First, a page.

2015 Additions to Federal UST Regulations

Are you in compliance with
the new EPA requirements?

In 2015, EPA issued major additions to the landmark 1988 federal UST regulations. The primary emphasis of the new rules was on the proper operation and maintenance of UST equipment, and you must be in full compliance by October of 2018.

In addition, an expansion of the geographic reach of the regulations ensures that all USTs in the US, including in Indian Country, are now required to meet the same minimum standards.

The new rules pertaining to operations
and maintenance requirements include
these major additions:

  • Secondary containment requirements for new and replaced tanks and piping
  • Operator training requirements
  • Periodic operation and maintenance requirements for UST systems
  • Requirements to ensure UST system compatibility before storing certain biofuel blends

Notably, the 2015 EPA rules also removed the previous deferrals for emergency generator tanks, field constructed tanks and airport hydrant systems as EPA determined that the technology now exists for economical testing of tanks and fuel lines in these categories.

The specific requirements in these new regulations can be found here on our website.

When do you have to comply?

The timing of compliance depends upon the state in which the tanks are operated. The new regulation made updates in the area of the 1988 regs pertaining to the State Program Approval (SPA) process. SPA is the process through which individual states can set their own criteria for UST programs, so long as they are at least as stringent as EPA's regulations.

Currently, 38 states, plus District of Columbia and Puerto Rico have approved SPA's in place with EPA and have three years to reapply in order to retain their SPA status. Operators in these states must continue to comply with their existing state requirements until the state changes its requirements or the state's SPA status changes.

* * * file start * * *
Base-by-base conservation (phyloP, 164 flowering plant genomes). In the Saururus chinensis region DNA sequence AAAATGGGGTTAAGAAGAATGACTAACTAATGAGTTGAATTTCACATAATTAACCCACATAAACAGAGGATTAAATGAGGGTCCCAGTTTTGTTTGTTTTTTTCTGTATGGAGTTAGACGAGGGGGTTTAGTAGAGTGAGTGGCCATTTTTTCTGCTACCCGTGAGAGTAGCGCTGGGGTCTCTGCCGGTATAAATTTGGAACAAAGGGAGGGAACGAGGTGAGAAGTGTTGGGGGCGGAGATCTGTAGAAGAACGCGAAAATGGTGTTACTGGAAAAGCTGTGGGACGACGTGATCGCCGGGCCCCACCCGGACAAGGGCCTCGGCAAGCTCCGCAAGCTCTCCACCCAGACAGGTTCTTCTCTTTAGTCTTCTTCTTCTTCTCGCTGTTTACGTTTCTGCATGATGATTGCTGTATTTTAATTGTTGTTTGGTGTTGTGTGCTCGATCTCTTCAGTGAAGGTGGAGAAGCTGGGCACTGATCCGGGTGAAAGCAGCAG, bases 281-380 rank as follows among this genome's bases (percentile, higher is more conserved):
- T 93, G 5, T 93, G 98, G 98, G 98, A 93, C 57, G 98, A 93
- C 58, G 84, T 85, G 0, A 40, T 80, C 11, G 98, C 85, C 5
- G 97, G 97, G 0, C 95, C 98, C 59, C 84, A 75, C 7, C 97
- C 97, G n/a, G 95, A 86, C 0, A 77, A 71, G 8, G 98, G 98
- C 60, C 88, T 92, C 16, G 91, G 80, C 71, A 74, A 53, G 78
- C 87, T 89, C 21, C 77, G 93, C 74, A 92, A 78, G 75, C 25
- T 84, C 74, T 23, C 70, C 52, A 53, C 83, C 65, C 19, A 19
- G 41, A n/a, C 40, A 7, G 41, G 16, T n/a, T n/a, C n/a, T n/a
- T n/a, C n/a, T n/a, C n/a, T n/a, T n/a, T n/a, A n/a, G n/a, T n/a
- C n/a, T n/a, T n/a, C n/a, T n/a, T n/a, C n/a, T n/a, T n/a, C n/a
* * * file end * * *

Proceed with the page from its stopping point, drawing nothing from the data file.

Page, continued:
There are 16 states and territories currently without Federal SPA status. Operators in these states must meet the federal EPA compliance timetable.

Indian Country UST operators must meet the federal EPA requirement, as SPA does not apply to USTs in Indian Country.

Tanknology can help you assess the
applicability of these new regulations to
your facilities and determine your compliance dates. Contact us via
this web form
or call 1-800-964-1250.

 

Learn More

EPA logo
At A Glance
Here are some key elements of the new EPA UST regulations.

Some items may already be required in your state. Wherever that is the case, the existing requirement supersedes this schedule.

Starting 10/13/2015
Starting 4/11/2016
  • Secondary containment and interstitial monitoring required for new installations
  • Under dispenser containment (UDC) sumps required when changing dispensers
  • Line leak detectors required on new pressurized lines (sump sensors alone don't qualify
Starting 10/13/2018
  • Class A, B and C UST operators trained, including all designated Class Cs
  • Class C employee must be on-site
  • Train new Class A/Bs within 30 days
  • UDCs/sumps must be liquid tight
  • Upgrade to double wall piping if 50+% of single wall pipe run is replaced
  • Keep testing/inspection records for at least 3 years
  • Must respond to all sump alarms
  • Deferred field constructed USTs and airport hydrant systems fully regulated
  • Every 30 Days

  • Must perform walkthrough inspections (recommend using PEI RP 900)
  • Must look for water in tanks
  • Must do release detection for emergency generators
  • Must do release detection for field constructed USTs and airport hydrant systems
  • SIR results due within the month tested
  • Every Year

  • Inspect sumps
  • Check handheld release detection equipment
  • Function test release detection equipment (probes, sensors, floats, tank gauges, alarms, vacuum pump and gauges, etc.)
  • Function test all electronic line leak detectors for 3 GPH plus 0.2 and 0.1 GPH if used for compliance
  • Every Three Years

  • Hydrostatic or vacuum test spill buckets (Unless double-walled and periodically monitored and only applies if utilizing interstitial monitoring. A more restrictive regulation applies in Florida.)
  • Inspect overfill equipment (flapper, ball valve, high level alarm)
  • Hydrostatic test piping sumps


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